Hajdukiewicz steps into spotlight for Sewickley Academy hockey
By: Shawn Annarelli
Friday, November 16, 2018 | 9:27 PM
Fox Chapel played its top defensive pairing nearly every time Sewickley Academy’s best player touched the ice, a smart, but unsuccessful strategy by the final horn.
Matthew Hajdukiewicz is not worried about the challenges other opponents might present in an attempt to neutralize him, not after scoring each of his team’s five goals in a win over Foxes last week.
It’s been that type of breakout season for Hajdukiewicz, a senior who has had a hand in 74 percent of his team’s points with 17 goals and six assists through seven games.
“The team is definitely playing well right now,” Hajdukiewicz said. “I’m lucky that people are finding me and giving me opportunities in different situations to put the puck in the net. Everyone is back, and now we’re moving the puck better as a unit. The whole power play unit is playing well.”
Hajdukiewicz’s skills have always been obvious, according to his long-time mentor Steve Emmett, who has coached up-and-coming youth stars for two decades in the United States and Canada.
“I’m not surprised he’s doing so well based on who he is, the school he’s with and his coach (Chris Chiusano),” Emmett said. “I’m glad he’s doing so well. I’m sure more people will hear about him. The biggest thing for him was his confidence. He’s a smart hockey player. He’s got the hockey IQ. It’s just don’t I think he was ready (until now).”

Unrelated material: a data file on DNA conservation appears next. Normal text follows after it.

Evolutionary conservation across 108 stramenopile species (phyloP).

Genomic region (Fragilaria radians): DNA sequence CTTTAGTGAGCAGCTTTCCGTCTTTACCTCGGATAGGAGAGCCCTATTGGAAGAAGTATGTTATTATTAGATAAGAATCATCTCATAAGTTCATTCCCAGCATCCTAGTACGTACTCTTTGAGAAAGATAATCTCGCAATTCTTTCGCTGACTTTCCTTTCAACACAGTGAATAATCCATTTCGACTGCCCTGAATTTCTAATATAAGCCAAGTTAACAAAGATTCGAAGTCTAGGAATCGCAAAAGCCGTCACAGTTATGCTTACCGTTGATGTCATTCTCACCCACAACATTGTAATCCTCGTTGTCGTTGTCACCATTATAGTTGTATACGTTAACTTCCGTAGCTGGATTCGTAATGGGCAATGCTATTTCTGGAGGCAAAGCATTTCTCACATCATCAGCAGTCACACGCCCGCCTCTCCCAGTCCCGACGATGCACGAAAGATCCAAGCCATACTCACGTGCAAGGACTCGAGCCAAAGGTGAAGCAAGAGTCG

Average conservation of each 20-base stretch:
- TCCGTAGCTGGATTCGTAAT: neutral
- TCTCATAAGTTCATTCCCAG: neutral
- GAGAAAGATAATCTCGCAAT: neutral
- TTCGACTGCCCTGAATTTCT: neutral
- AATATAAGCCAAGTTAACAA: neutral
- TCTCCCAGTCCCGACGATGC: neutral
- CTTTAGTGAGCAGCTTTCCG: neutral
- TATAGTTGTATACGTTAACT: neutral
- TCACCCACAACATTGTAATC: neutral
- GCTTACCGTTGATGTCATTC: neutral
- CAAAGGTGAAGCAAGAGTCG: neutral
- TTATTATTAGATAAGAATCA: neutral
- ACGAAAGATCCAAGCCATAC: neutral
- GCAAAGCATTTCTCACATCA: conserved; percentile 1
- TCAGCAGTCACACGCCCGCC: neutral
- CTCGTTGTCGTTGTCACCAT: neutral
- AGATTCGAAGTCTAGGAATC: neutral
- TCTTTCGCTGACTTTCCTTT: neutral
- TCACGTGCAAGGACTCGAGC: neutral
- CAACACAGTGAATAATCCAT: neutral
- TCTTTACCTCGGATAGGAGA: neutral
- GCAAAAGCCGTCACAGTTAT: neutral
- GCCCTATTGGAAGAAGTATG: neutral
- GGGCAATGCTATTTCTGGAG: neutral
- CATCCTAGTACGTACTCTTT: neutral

Hajdukiewicz just needed more trust in himself to go from a goal-per-game player last season to being a threat to score a hat trick every night the puck drops.
He felt there wasn’t a choice in the matter; he had to be the Panthers’ unquestioned leader.
“As a senior, I felt if I took my game to another level, I could really help the team,” Hajdukiewicz said. “Knowing I was the captain, if there were situations that we struggled in I felt like I had to go out, take responsibility and give us a chance to win every game.”
The small details in Hajdukiewicz’s approach to the game have paid dividends.
His most effective strategy in the offensive zone is to carry the puck across the blue line and toward the center of the offensive zone until he rips a shot.
“I’ve realized that to beat a lot of goalies you’re going to need a screen in front of the net,” he said. “On the rush you won’t always have someone on your team going to the net, so you need to use whatever you can to disrupt the goalie’s vision. If you can get near the center of the ice and one of his defenders in front of him, you might be able to put the puck in the net if he can’t see it.”
He also isn’t fazed by how many defenders are around him, feeling he can outplay anyone trying to stop him.
“It’s all about my confidence,” Hajdukiewicz said. “If in the past, I came into the zone against two defenders, I’d usually pull up to wait for help and dish the puck off. Now, going into the zone I feel confident. I’m also not looking over my shoulder. I’m just taking over and doing what I know I can before looking for someone else.”
Emmett believes Hajdukiewicz has the talent to be a Division I hockey player, but he’s only focused on this season.
“I came into this season really feeling like I could take over and take my game to the next level,” Hajdukiewicz said. “I think just believing in myself allows me to go out every night to play how I want to and to show people what I can really do.”
Shawn Annarelli is a freelance writer.
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